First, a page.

Azure Machine Learning
Azure Machine Learning is the main environment for dataset management, model training, and deployment.
The platform provides a Machine Learning Studio, a web-based and low-code environment, to quickly configure machine learning operations and pipelines. Generally, Azure Studio has the means for data exploration, preprocessing, choosing methods, and validating modeling results. The Studio supports around 100 methods that address classification (binary+multiclass), anomaly detection, regression, recommendation, and text analysis. It’s worth mentioning that the platform has one clustering algorithm (K-means).
As with Amazon, Azure offers integration with Jupyter and it’s to write and run your code in ML Studio. It also provides an ONNX Runtime to accelerate ML models across a range of OSs, hardware platforms, and frameworks. The runtime can also be used to run interoperability between different ML frameworks. Azure supports such popular ones as TensorFlow, PyTorch, scikit-learn, and others.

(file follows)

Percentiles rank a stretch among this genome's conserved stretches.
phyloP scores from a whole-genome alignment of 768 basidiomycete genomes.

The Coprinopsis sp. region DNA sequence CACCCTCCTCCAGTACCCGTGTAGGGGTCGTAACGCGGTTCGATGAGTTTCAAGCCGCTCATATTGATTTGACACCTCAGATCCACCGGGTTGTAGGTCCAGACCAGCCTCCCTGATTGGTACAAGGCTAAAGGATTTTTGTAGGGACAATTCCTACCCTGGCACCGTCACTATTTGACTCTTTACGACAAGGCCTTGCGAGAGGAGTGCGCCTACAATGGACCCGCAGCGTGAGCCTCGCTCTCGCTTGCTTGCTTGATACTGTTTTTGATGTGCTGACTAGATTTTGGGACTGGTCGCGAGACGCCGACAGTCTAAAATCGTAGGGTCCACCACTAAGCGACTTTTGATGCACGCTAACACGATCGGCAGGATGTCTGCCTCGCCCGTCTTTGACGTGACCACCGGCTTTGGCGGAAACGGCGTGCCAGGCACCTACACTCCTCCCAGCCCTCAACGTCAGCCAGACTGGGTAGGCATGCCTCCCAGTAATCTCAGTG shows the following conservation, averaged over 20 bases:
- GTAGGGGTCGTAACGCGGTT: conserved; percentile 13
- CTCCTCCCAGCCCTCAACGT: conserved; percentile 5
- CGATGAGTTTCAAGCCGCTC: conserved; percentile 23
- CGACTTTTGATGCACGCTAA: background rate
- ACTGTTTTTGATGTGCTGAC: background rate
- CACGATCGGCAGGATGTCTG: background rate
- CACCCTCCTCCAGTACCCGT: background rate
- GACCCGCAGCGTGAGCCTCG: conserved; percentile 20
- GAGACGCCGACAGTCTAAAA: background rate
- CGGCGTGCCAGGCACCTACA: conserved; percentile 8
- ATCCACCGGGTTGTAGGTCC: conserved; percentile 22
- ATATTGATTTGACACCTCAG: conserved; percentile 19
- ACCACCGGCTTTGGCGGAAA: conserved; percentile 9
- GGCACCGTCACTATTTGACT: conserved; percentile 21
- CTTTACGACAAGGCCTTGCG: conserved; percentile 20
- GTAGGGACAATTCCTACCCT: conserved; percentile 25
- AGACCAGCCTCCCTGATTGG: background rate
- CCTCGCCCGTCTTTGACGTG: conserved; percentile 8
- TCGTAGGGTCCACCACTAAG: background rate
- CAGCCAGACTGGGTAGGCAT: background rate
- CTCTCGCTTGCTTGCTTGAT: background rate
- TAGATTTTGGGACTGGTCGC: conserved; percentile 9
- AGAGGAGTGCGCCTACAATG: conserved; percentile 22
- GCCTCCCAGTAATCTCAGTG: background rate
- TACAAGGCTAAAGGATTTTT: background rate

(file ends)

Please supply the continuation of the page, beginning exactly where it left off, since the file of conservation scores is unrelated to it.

There are a number of features in ML Studio you’ll want to know about.
- Azure Machine Learning designer is a graphic drag-and-drop UI for ML studio that provides access and controls to the platform’s features. Here, you can modify our data, apply ML methods, and deploy solutions on the server.
- Automated ML is an SDK that provides no-code to low-code model training. Basically, Automated ML complements ML studio with a high degree of automation for routine tasks, and support for data exploration, model customization, and deployment. Azure specifies classification, regression, and time-series forecasting tasks as applicable for training with Automated ML tools.
- Azure ML Python and R language SDKs are fully integrated in ML Studio.
- Support for ML frameworks like PyTorch, TensorFlow, and scikit-learn, additionally, Azure offers interoperability between the frameworks using ONNX Runtime.
- Modular pipelines are built in and that allows your team to construct a custom data pipeline for your machine learning project.
- Support for data labeling projects including data and team management, labeling progress, incomplete labeling tracking, and exporting labeled data tools.